- Oral Presentation Guide -


Lectured by Dr. Vivian Louis Forbes

Professor, School of Earth and Environment, The University of Western Australia

It is natural to feel nervous before making a presentation of your research to a peer group or an audience, either large or small. A few hints will assist in making you calm, cool and confident.  Remember, that you have an allocated time to make the presentation; however, if the session is running behind schedule, your allotted time may be curtailed and you may not be able to mention everything you had planned to convey. You need to get the important aspect of your research.

Although, the general rule is to say a few words about your academic background and research; it may not be necessary as the Chairperson may take on that task. So there is no need to take up valuable time. Place your name and affiliation after the title of your topic on your first slide.

Commercial PowerPoint packages offer all sorts of ways to add visual enhancement to your slides: fades, swipes, flashing text, and other annoyances are all too easy to insert with a few mouse clicks. These are fine if you are making a sales promotion, however, for an academic, scientific research presentation keep it simple.

Avoid the temptation to dress up your slides with unnecessary clutter and focus instead on simple design basics:

  1. Use a sans serif font for body text. Sans serifs like Arial, Helvetica, or Calibri tend to be the easiest to read on screens.

  2. Use decorative fonts only for slide headers, and then only if they’re easy to read. Decorative fonts –calligraphy, German blackface, futuristic, psychotic handwriting, flowers, art nouveau, etc. – are hard to read and should be reserved only for large headlines at the top of the page. Better yet, stick to a classy serif font like Georgia or Baskerville.

  3. Put dark text on a light background. Again, this is easiest to read. If you must use a dark background – for instance, if your institution uses a standard template with a dark background – make sure your text is quite light (white, cream, light grey, or pastels) and maybe increase the font size up a few points.

  4. Align text left or right. Centred text is harder to read and looks amateurish. Line up all your text to a right-hand or left-hand baseline – it will look better and be easier to follow.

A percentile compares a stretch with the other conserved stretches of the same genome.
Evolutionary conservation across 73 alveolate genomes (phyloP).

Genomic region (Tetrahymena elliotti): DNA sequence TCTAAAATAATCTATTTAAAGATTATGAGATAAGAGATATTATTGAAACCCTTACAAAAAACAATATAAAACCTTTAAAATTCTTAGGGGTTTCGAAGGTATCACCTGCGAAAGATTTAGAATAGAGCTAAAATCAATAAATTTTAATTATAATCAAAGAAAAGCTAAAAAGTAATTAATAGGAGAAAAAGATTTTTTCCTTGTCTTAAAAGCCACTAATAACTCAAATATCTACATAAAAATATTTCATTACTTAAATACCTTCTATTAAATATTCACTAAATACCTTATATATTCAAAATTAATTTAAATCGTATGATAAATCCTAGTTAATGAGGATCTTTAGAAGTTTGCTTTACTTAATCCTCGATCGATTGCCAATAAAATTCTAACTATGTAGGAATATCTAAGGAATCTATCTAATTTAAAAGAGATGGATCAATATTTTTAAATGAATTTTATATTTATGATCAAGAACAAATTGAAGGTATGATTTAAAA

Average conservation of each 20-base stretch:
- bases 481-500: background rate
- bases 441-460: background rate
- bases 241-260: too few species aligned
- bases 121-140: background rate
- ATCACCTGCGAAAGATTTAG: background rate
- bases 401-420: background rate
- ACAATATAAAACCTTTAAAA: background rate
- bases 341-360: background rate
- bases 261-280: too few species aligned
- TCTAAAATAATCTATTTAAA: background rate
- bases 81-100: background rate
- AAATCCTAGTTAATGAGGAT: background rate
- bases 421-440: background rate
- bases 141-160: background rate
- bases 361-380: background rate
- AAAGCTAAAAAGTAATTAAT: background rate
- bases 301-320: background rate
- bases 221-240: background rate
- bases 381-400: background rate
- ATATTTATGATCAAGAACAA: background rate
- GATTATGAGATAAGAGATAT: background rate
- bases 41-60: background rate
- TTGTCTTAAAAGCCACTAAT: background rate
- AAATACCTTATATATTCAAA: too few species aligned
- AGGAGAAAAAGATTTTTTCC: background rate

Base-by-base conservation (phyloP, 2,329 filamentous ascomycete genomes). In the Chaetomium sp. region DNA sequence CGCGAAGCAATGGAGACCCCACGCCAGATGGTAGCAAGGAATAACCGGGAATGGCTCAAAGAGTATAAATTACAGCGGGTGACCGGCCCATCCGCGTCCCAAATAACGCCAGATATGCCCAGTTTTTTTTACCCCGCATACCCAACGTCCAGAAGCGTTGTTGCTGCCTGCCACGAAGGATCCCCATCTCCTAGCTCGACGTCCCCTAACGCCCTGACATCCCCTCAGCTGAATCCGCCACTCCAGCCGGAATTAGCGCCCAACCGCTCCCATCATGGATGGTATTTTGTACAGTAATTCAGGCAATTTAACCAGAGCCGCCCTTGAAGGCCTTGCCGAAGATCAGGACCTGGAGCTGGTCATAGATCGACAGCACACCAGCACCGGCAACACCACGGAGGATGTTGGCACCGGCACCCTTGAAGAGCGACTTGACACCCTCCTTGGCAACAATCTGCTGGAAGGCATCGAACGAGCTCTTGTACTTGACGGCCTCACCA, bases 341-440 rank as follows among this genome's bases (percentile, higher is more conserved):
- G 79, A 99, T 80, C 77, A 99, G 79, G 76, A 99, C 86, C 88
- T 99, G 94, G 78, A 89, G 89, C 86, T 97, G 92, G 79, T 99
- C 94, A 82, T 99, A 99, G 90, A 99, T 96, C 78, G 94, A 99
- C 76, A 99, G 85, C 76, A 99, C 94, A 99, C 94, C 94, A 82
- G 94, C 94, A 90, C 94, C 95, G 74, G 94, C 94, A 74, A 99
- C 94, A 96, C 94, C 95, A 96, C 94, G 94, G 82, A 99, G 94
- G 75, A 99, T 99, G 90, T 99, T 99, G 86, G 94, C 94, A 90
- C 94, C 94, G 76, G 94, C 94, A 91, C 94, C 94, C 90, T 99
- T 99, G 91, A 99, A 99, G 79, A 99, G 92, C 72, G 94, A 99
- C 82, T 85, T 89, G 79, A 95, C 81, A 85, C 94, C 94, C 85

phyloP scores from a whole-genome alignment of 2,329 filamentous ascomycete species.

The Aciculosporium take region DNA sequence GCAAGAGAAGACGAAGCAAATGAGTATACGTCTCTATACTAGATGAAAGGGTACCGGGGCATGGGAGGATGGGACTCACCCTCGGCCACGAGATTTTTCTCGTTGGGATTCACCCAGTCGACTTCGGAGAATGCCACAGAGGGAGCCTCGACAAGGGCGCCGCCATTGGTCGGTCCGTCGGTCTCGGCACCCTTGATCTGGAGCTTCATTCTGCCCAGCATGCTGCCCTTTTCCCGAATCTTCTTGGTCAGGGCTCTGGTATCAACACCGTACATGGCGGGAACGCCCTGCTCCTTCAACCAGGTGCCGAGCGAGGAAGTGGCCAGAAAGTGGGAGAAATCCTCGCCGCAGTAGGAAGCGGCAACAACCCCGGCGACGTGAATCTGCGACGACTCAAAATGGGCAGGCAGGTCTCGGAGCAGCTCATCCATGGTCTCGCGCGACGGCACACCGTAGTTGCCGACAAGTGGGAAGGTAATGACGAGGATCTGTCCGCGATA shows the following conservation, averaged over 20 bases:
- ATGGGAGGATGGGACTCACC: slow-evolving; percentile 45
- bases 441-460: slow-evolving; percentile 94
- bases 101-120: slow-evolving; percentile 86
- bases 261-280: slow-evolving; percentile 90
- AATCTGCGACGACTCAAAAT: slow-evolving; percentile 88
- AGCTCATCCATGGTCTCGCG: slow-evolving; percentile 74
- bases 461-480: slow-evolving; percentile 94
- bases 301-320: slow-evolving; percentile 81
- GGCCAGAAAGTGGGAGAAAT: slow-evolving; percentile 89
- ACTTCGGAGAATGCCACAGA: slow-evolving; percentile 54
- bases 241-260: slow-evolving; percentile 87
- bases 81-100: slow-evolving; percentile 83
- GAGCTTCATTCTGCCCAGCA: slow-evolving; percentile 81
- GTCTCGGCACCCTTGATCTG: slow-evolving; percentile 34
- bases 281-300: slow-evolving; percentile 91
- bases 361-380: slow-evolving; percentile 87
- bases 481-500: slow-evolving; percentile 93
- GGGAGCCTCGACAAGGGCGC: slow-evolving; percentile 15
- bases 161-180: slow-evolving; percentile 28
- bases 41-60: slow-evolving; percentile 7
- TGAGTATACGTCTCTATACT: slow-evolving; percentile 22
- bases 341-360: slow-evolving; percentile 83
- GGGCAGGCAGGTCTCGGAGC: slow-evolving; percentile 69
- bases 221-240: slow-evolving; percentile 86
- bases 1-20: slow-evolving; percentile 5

5. Avoid clutter. A headline, a few bullet points, maybe an image – anything more than that and you risk losing your audience as they sort it all out.

  6. Using colour on your slides. Consider the concepts of colour balance, contrast and conflict. Black text on a white and yellow on navy blue background are ideal; green on white and white on read, or green on red are NOT aesthetically pleasing. Try it!

  7. Using graphics. The temptation to use graphics from other sources may pose a problem when conveying the message to your audience. When projected on the screen the image may not be in focus or sharp colours may lack contrast. This is especially the case of pie-graphs.

  8. How many slides? A good rule is a slide a minute. Hence if you are allocated 15 minutes it is a good policy to restrict the number of slides to less than 15 as your time spent on each may vary. Endeavour not to go over your allocated time.

  9. Practice runs. Time yourself as you practice your presentation. This exercise will certainly put you at ease.


    Brief Introduction of Dr. Vivian Louis Forbes

    Dr Forbes is presently:
    • A Distinguished Research Fellow and Guest Professor, CIBOS and CICTSMR, Wuhan University (ongoing to 2017)
    • Adjunct Research Professor, NISCSS, Haikou, PRC (extended to June 2019)
    • Guest Professor, Xiamen Universities; Dalian Maritime University and Yunnan University
    • Visiting Research Fellow, Maritime Institute of Malaysia (ongoing since 1993)
    • Adjunct Professor, School of Earth and Environment, UWA
    • A Committee Member of Higher Education Forum, Taiwan

    He is professional, practising cartographer, marine political geographer, lecturer in spatial sciences and marine affairs and former Merchant Naval Officer. He is a professional cartographer, lecturer, supervisor to Graduate and Under-graduate students. He is author of a number of books, atlases and has been consulted on matters relating to maritime and terrestrial boundaries. He has presented his research on higher education at conferences.    

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